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Show a little love to our feathered friends

Last modified: 12 February 2016

This Valentine’s Day, show a little love to our feathered friends!

National Nest Box Week runs from 14 to 21 February and marks one of the last opportunities to put up homes for birds before the nesting season begins.

Different species have different needs when it comes to nest boxes – one size definitely doesn’t fit all! For example, swallows and house martins need cup shaped nests placed high up to ensure their broods can be fed easily and safely. However, other birds like wrens and robins need open-fronted boxes places low down amongst dense vegetation.

With such mild weather in late 2015, food supplies in the open countryside have been relatively abundant so you might not have seen as many birds visiting your garden as in previous years. But with stormy conditions and frequent cold snaps now upon us, having a cosy nest box to raise their new family can mean the difference between life and death for many birds.

Regularly providing a supply of high energy food, like suet balls, and clean water for bathing and drinking will ensure your garden is the perfect spot for new parents to bring up their brood.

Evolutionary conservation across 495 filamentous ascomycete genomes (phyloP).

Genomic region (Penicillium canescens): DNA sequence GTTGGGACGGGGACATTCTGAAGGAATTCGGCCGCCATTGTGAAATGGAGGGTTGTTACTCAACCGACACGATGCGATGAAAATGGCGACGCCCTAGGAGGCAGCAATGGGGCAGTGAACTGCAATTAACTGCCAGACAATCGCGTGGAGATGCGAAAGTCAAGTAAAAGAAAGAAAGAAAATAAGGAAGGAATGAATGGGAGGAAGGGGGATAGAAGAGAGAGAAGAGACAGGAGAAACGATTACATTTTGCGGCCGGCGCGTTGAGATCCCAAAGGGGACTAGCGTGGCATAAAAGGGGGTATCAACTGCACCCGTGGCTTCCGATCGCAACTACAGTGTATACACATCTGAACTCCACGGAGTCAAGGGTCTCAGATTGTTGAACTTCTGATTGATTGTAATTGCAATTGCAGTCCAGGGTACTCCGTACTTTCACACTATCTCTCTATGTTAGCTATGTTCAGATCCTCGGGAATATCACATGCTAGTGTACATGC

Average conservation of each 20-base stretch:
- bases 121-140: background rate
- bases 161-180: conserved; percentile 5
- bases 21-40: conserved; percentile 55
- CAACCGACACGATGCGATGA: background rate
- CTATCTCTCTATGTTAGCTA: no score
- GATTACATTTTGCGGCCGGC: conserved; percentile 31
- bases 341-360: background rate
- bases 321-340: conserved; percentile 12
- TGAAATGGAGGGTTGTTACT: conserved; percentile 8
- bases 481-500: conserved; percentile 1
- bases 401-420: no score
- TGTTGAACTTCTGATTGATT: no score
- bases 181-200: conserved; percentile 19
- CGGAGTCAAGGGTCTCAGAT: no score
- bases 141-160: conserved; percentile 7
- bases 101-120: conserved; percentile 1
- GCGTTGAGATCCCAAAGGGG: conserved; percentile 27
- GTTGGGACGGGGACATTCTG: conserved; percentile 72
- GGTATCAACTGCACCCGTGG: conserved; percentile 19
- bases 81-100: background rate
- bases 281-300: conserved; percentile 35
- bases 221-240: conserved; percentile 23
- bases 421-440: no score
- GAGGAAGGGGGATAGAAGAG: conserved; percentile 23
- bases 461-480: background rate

National Nest Box Week was started by the British Trust for Ornithology back in 1997 and it's thought there's now between five and six million in place all across the UK.

But don’t worry if you've never put up a bird box before. At the RSPB website, www.rspb.org.uk/homes, there are lots of hints and tips to get you started.

You can either make your own, or head to www.rspb.org.uk/shop to buy a ready made box.

Once your nest box is in use it’s important you don’t disturb the tenants! If you want to see the chicks as they hatch and grow, consider installing a nest box camera before the breeding season starts.

Many people aren’t aware that all wild birds, their nests and eggs are protected by law. It is an offence to intentionally or recklessly kill, injure or handle any wild bird, or to take or destroy their nests or eggs. Some common garden species, like robins, can have multiple broods each year and the breeding season continues into late July or even early August so it’s vital nests remain undisturbed.

For more information visit www.wildlifecrimeni.org or contact the PSNI on 101 to report suspected wildlife crime.

 

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